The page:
Common Myths About Gooseneck Trailers
Myth #1: Aluminum Trailers Last Longer than Steel
This statement may have been true not too long ago. However, steel trailers today are typically consist of carefully painted or galvanized steel to extend their lives appreciably. Aluminum won’t rust, but it does corrode. This is a very similar process where the aluminum actually turns into a white powder over time.
Regardless of your preference of aluminum or steel, if you don’t keep the outside of your trailer free of dirt and road chemicals and the inside dry and clean, your trailer will break down long before you might expect.
Myth #2: Overloading/Underloading a Trailer is Not a Big Deal
There’s a reason that your trailer’s axles have ratings for specific load weight. The configuration under it expects that you are going to carry a fairly consistent load during every trip.
Underloading by carrying a single horse in a trailer built for four or more can lead to a dangerously bouncy trip for your horse. This is because the springs of the trailer will be much too stiff for such a light load. Conversely, overloading is just as dangerous. This is not only because it can make stopping difficult, but it can also create risk of failure in the the following:
Either scenario is a quick way to end up in a dangerous and severe accident with your trailer.
Myth #3: All Horses Prefer a Slant Load Trailer to a Straight Load
Slant load trailers help the owner of multiple horses fit them into a smaller space without compromising the size of a stalls too much. However, they have gained a reputation far beyond this design goal. The early slant load models were much lighter and open than straight load trails of the time. So, horses did seem to prefer the slant loads, but it wasn’t because of the load configuration.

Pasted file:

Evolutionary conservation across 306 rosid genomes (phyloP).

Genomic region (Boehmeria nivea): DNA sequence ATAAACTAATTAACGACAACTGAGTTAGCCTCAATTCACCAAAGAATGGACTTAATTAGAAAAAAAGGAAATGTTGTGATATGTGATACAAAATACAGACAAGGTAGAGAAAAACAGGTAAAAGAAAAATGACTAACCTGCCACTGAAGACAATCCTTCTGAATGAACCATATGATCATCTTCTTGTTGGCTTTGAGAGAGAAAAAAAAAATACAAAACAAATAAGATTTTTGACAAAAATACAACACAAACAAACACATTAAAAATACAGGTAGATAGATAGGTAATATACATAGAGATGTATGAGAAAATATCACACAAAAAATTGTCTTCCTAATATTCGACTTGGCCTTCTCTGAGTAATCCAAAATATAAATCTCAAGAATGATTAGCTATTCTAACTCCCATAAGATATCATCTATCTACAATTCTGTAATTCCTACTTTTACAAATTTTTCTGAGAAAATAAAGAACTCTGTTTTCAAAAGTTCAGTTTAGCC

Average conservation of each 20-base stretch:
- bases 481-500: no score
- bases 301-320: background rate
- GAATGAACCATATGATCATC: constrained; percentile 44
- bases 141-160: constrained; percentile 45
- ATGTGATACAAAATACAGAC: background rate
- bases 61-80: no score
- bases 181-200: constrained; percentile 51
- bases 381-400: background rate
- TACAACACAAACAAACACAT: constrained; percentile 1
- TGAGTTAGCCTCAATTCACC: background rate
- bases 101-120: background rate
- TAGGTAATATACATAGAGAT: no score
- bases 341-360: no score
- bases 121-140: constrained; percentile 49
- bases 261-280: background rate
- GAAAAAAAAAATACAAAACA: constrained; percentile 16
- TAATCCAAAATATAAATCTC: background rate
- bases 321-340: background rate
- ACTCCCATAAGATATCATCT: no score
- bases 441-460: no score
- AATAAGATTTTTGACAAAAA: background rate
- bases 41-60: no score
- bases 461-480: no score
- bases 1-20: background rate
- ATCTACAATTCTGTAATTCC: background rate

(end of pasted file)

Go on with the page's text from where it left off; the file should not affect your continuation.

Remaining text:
Many experts are divided about whether horses travel better in a slant load or a straight load. However, one thing is certain — if your horse is trained to load into a straight load, he will usually do better in a straight load and vice versa. The stalls tend to be a bit narrower in a slant load trailer. Therefore, very large horses may struggle to fit properly. The point is, when it comes to the preference of your horse, there is no clear cut winner in the slant load versus straight load debate.
These are just a few of the common myths about Gooseneck trailers. Separating fact from faction when it comes to trailers can be a challenge, especially because most horse owners only purchase a few trailers in their lifetimes. The technology involved in these carefully engineered trailers is always changing, but learning as much as you can bout the trailers you are considering can help make your investment decision easier the next time it comes to replacing your trailer. Contact Gooseneck Trailers with the link below for more information!